• Summary
  • Contents
  • Subject index

Declassified documents are a great vantage point for understanding global governance, current security concerns and the international market. The introduction to the book provides a comprehensive view of world politics. The documents cover not only US-India bilateral relations during the formative years, but US relations with colonial powers as well. The text, as a whole, provides the context of current international relations. These documents were collected from the Presidential Libraries - FDR to Carter, White House Papers, National Security Council, Office of Strategic Services, Central Intelligence Agency, selections from Foreign Relations (Department's Diplomatic Papers, US Agency for International Development, Divisional Reports of the Department of State, and cables from several US embassies.

The documents cover seven topics chronologically: US Foreign Policy; US and UK relations; US and USSR in the near and far-East; Nehru; India's Foreign Policy, India & Pakistan; and, Aid. The book provides its reader an in-depth documentation of the history of US/India relations based on archival declassified material sourced from the United States.

The volume is the first in a series to provide declassified documents spanning the Franklin Roosevelt - Carter years. Other volumes in the series will explore Indo-China relations; Indo-Pak conflicts of 1965 and 1971; Kashmir; Nuclear Proliferation, and the Soviet and Chinese influence on Indo-US relations as well.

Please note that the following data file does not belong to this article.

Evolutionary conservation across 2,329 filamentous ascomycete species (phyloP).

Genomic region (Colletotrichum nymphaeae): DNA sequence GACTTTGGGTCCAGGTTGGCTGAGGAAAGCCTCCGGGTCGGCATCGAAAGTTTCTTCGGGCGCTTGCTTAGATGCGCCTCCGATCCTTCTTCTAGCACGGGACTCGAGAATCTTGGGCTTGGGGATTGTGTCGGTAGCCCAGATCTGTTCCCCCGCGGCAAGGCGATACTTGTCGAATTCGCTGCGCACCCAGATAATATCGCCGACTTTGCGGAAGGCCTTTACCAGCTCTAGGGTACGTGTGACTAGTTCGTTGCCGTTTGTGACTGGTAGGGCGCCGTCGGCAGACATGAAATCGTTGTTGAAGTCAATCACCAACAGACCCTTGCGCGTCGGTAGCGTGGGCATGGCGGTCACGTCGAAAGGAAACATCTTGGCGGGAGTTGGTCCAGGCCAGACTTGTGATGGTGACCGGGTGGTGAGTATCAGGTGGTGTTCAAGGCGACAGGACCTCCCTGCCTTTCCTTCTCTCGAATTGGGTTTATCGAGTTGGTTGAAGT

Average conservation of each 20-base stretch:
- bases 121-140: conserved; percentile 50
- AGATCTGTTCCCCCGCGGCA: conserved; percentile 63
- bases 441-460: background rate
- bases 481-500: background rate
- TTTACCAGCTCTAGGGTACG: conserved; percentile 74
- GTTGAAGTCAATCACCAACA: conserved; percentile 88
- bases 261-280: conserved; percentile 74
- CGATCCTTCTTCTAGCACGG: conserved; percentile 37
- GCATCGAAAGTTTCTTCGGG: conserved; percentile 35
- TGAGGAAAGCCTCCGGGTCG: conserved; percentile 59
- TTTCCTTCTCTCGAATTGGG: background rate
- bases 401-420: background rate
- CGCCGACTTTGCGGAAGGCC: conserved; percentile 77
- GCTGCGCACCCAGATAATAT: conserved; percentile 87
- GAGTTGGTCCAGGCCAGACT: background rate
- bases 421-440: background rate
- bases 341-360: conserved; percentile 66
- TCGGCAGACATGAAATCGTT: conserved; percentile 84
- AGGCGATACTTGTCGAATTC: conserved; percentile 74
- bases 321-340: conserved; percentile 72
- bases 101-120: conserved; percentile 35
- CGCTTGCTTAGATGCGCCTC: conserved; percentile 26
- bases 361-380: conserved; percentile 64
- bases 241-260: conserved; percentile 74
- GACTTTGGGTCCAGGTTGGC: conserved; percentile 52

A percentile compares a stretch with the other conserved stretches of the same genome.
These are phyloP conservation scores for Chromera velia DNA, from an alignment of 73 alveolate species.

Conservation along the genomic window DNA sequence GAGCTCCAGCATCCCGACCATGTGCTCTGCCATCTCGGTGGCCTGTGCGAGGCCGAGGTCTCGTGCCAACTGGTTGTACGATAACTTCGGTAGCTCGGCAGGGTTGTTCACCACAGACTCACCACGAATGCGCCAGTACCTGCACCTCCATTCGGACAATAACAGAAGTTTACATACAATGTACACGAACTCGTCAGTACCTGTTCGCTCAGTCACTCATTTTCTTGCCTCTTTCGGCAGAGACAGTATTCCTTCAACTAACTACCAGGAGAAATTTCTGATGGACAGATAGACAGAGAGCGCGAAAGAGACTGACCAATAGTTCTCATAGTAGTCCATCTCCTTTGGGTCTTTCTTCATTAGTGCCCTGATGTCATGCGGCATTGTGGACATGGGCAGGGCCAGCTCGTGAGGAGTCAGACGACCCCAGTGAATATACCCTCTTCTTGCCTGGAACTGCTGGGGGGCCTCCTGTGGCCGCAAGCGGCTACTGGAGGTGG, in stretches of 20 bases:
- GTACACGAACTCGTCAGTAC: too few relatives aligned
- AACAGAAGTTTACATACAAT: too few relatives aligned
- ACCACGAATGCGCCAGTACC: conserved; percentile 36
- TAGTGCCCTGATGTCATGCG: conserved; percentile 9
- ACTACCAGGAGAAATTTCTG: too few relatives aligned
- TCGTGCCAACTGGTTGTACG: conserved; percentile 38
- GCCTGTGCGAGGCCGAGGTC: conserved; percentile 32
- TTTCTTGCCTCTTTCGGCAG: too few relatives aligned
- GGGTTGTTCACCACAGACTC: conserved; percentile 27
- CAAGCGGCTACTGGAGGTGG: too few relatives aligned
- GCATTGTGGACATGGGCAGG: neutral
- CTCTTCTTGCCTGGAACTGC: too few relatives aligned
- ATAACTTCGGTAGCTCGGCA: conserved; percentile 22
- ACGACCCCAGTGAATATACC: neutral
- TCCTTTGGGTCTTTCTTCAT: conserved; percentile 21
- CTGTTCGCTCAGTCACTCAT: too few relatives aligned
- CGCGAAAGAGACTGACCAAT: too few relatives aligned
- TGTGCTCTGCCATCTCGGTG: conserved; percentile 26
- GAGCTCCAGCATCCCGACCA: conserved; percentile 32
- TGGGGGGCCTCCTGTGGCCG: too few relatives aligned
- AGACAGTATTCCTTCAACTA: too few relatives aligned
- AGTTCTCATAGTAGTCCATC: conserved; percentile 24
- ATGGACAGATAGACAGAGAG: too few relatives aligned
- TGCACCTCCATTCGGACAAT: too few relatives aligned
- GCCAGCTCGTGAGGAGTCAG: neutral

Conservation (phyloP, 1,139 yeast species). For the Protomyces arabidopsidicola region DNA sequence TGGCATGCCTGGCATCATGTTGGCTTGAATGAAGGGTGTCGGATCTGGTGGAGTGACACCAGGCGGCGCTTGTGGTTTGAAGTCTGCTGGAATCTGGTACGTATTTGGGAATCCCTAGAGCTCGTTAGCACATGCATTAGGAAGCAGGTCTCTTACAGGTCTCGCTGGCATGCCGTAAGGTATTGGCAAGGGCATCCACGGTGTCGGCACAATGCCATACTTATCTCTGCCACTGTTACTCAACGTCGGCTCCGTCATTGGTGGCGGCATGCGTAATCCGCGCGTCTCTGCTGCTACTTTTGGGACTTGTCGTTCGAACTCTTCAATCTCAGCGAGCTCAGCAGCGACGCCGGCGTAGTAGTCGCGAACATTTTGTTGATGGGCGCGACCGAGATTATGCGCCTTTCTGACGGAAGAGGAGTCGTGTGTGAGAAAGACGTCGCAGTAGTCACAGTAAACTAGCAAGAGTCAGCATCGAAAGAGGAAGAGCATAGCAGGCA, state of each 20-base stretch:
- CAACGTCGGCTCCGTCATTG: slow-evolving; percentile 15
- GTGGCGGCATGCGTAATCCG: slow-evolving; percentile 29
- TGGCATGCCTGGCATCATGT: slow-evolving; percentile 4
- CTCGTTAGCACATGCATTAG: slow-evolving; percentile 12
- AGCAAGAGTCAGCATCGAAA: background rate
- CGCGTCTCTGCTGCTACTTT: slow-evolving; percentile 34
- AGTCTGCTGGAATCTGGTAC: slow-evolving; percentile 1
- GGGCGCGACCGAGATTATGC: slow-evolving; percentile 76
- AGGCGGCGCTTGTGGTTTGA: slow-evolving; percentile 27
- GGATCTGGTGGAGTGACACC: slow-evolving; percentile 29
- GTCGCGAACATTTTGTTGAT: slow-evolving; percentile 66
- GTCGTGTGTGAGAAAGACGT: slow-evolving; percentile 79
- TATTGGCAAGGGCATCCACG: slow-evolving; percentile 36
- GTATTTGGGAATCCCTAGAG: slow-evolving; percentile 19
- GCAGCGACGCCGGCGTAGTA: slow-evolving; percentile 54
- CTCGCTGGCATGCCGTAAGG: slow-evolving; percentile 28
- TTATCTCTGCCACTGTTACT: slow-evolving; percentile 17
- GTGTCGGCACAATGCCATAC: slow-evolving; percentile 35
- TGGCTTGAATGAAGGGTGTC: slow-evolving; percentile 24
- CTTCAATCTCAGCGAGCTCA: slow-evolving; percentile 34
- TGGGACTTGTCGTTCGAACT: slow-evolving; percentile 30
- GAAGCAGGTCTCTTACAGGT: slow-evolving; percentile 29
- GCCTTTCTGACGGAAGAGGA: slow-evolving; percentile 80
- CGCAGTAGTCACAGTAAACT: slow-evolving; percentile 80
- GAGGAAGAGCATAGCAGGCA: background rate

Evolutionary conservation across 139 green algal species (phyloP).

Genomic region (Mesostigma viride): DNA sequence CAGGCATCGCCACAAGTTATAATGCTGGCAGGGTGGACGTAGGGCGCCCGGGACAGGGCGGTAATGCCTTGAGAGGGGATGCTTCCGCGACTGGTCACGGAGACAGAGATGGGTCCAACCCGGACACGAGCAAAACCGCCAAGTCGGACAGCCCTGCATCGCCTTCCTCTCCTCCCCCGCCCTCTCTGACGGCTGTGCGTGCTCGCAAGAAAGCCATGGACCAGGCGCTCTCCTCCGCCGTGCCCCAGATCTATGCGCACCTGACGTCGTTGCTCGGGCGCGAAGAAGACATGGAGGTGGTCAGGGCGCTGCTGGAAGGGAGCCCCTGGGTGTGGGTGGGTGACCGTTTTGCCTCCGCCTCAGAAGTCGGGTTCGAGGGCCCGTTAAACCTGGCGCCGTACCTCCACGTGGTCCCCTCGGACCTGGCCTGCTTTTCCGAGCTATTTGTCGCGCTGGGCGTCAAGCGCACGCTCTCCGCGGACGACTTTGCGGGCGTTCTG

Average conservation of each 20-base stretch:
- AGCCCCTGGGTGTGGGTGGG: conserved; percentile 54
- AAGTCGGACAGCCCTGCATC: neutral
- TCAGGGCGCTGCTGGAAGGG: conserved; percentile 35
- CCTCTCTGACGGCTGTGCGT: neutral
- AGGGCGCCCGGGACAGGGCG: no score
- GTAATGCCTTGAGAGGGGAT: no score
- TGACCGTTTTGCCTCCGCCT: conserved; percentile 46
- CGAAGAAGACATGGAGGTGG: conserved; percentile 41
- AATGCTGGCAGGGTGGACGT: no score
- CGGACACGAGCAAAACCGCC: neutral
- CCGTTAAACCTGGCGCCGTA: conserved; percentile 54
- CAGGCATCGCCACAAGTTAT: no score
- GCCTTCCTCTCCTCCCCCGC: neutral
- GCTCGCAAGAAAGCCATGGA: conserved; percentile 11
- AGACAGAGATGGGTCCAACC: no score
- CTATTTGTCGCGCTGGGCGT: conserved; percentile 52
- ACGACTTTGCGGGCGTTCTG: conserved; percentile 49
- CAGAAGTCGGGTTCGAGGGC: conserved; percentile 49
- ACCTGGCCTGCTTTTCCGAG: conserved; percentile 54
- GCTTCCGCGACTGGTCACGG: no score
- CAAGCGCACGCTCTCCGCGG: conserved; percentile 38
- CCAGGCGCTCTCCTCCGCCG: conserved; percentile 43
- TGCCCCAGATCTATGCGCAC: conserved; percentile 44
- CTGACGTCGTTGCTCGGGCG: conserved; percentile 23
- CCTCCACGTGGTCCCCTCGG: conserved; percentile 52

India's Foreign Policy
India's foreign policy
6.1

103.1/1–1850

Memorandum by the Deputy Secretary of State (Rusk)

TOP SECRET [WASHINGTON,] January 18, 1950

The National Security, Council has assigned the following project to its Staff: (NSC Action No. 270, January 5, 1950)

“Directed the NSC Staff, with the advice and assistance of all appropriate Executive Departments and Agencies, to prepare a report for Council consideration assessing and appraising the objectives, commitments and risks of the United States under a continuation of present conditions or in the event of war in the near future, in relation to our actual and potential military power, in the interest of national security, including any recommendations which should be made to the President in connection therewith.”

A copy of the Executive Secretary's memorandum to the Council giving the ...

  • Loading...
locked icon

Sign in to access this content

Get a 30 day FREE TRIAL

  • Watch videos from a variety of sources bringing classroom topics to life
  • Read modern, diverse business cases
  • Explore hundreds of books and reference titles